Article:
Cate Blanchett portrays a kind of fragility as "Jasmine" Francis, a Blanche DuBois character,  while her sister's boyfriend, Bobby Cannavale, reminded me of Stanley Kowalski.  The film, indeed, seems to be almost a tribute to A Streetcar Named Desire.  It was strange to see Sally Hawkins playing Ginger, Jasmine's sister, as we have seen her so often playing Anne Elliot in the BBC production of Jane Austen's  Persuasion (a DVD we dutifully watch once a year, it is that good). Hawkins is English and to hear and see her play a bag packer in a San Francisco supermarket was somewhat startling, but a real tribute to how brilliant casting makes all the difference.  Woody Allen gave full attribution to Taylor for so much of his success in a recent open letter to the Hollywood Reporter

Finally, last weekend we attended the yearly American International Fine Art Fair, an eclectic collection ranging from classic art pieces to contemporary ones capturing the comedy of modern absurdism.   

For Ann's delectation, sprinkled here and there are magnificent pieces of antique  jewelry to be admired and as for me, rare books, a potpourri of interesting cultural experiences, all on one manageable floor of the Palm Beach Convention Center.  We went with friends Harry and Susan, and I thought this a touching photograph of our wives walking hand-in-hand in City Place, on our way to the Fair from lunch.

In my fantasy life, the one where we win the lottery (and I don't mean merely a $1 million one  -- a lot more is needed to haul some of the exhibit home, including a new penthouse apartment overlooking the intracoastal and ocean -- you have to put the stash someplace appropriate), I'd snap up some of my favorites from the show.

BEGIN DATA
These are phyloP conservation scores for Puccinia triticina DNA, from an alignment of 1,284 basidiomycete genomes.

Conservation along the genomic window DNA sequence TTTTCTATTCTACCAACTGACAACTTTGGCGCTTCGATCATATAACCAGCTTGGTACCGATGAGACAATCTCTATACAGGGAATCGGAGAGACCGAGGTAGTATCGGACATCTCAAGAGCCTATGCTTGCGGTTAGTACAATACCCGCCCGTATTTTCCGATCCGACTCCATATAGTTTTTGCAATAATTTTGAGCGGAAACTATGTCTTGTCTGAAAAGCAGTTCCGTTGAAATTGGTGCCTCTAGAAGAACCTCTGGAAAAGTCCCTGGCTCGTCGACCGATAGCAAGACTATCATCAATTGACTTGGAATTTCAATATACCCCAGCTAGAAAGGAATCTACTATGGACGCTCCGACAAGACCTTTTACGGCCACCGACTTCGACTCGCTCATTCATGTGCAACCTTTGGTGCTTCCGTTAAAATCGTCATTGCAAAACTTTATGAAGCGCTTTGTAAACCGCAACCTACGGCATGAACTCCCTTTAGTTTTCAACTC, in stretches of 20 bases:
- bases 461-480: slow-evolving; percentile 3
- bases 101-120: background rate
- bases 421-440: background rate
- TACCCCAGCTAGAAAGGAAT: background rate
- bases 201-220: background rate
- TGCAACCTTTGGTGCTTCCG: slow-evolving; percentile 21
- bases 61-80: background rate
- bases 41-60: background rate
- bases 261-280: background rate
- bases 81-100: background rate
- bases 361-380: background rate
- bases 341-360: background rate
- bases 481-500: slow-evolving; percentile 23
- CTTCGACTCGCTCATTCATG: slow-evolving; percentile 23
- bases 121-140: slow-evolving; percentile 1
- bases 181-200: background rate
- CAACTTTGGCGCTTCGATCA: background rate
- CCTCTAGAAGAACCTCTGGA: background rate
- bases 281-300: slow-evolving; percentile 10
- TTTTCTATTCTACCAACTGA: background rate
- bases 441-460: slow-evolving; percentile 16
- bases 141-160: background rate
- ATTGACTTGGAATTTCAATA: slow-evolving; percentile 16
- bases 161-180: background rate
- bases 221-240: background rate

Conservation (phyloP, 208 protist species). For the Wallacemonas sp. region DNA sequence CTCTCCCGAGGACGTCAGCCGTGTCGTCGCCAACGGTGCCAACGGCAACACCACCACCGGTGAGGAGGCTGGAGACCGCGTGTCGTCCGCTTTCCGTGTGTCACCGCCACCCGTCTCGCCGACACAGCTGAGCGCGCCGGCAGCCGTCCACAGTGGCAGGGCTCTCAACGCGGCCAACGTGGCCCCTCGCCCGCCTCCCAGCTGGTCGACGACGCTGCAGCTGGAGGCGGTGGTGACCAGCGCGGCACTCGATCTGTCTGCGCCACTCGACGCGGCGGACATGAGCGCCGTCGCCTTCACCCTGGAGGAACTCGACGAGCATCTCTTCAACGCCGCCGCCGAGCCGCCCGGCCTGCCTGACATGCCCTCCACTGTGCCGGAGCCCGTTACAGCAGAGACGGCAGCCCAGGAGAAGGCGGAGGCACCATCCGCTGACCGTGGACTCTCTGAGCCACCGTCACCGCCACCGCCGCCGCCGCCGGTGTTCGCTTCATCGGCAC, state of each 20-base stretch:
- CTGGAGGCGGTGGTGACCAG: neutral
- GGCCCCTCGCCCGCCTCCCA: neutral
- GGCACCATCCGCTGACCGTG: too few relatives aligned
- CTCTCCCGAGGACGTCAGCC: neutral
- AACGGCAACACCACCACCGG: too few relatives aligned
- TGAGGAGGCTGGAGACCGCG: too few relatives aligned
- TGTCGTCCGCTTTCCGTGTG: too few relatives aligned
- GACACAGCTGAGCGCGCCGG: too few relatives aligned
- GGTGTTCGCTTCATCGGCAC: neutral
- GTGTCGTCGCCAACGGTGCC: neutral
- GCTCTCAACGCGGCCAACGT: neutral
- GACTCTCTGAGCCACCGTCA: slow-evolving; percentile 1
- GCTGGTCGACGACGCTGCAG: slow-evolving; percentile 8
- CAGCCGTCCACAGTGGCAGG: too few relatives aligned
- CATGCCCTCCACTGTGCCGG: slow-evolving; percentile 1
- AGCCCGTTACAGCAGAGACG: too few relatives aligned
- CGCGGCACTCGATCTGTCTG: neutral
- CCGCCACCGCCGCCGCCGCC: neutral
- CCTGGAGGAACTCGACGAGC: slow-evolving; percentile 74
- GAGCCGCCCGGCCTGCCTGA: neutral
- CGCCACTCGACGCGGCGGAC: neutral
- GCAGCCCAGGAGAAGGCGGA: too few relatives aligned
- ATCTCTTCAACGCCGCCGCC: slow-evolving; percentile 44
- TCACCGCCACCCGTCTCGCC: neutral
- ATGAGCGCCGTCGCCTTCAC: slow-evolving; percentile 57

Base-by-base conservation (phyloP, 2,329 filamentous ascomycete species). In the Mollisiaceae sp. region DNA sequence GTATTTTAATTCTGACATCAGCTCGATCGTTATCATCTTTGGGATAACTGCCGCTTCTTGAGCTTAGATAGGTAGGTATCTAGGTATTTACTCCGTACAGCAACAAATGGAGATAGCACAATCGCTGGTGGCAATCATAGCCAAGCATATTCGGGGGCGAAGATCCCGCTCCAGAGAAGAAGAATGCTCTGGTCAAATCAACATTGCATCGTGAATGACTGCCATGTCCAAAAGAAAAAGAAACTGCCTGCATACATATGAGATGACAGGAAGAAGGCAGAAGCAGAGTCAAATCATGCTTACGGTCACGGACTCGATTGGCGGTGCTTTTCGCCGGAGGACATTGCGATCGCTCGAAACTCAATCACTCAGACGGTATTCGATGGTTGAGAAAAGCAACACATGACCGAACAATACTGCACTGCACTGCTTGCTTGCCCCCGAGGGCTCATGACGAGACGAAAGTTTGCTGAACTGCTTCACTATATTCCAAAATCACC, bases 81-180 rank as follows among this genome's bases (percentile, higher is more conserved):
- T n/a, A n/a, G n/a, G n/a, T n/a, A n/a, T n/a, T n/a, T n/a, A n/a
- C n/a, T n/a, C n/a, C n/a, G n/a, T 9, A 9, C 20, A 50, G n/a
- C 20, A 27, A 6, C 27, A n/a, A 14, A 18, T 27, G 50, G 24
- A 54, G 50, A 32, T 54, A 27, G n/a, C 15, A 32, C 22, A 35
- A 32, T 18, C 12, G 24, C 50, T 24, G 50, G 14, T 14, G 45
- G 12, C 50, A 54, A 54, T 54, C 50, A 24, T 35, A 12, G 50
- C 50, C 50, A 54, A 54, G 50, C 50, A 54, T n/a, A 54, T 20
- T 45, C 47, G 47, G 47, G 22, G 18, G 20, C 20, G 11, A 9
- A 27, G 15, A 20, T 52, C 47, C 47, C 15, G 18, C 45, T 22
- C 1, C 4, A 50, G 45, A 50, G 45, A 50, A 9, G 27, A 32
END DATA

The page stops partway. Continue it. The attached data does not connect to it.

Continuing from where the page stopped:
First, as one "needs" something to view the water and the boating activities from the new penthouse; clearly an obligatory purchase would be the Kollmorgen U.S. 20 x 120 Battleship Binoculars for a mere $110,000.

It's a modern penthouse so it would be nice to have something very contemporary such as David Datuna's Eye to Eye Marilyn which will set you back $180,000

Offsetting the modern, we have to add one of Edouard-Léon Cortès' paintings, his style so unusual, the light crying out from the city of Paris in the late 19th century in Après la Pluie, St Denis, Paris for $165,000

Although no price was mentioned, an oil on linen, Sweet Dream of Vermilion Chamber by Zhao Kailin caught our eye as well, the colors perfect for our new penthouse wall.

Finally, putting some real life perspective on fantasies of penthouses, expensive art, were the Robben Island Sketches by Nelson Mandela.  Perhaps seeing his work, reading his words, and knowing what he endured and achieved was the best wakeup call from the fantasy.  His work, priceless.

Monday, October 28, 2013


This is but another novel I took along for the trip, but did not get around to reading it until I returned.  Although I finished it a while ago, it's been on my mind.

Part Franz Kafka, part Woody Allen, and throw in a touch of Mickey Spillane, unlike any book I've read in a long time, Nowhere by Thomas Berger is a dystopian view of the "future" which, as it was written in 1985, might as well be now.  It's about a second-rate gumshoe (he's no Mike Hammer), who aspires to be a playwright, but never seems to get the second act done, who slides down a rabbit hole into the "Kingdom" of Saint Sebastian, ostensibly on "assignment" by the US Government to find out something about the little Kingdom, its monarch, Prince Sebastian XXIII.  It is a little like the country of "Duchy of Grand Fenwick" in The Mouse That Roared, one of my favorite films about the Cold War, but far more bizarre.

Things appear to be topsy-turvy in the Kingdom, but are they?  Children are formally educated by being forced to watch take-offs of old Hollywood movies, Blonds are second class citizens and in fact are "obliged to have sexual relations with anyone who asks them," and although "condemned to menial work, waiting on tables, pulling rickshaws, they also "practice law (people can be severely punished for rudeness) and certain other professions that are more or less honorific elsewhere"  As Russel Wren, our protagonist comments, "and it should be noted that the Blonds are splendid physical specimens, tall and strong and comely, unlike any other oppressed people on record."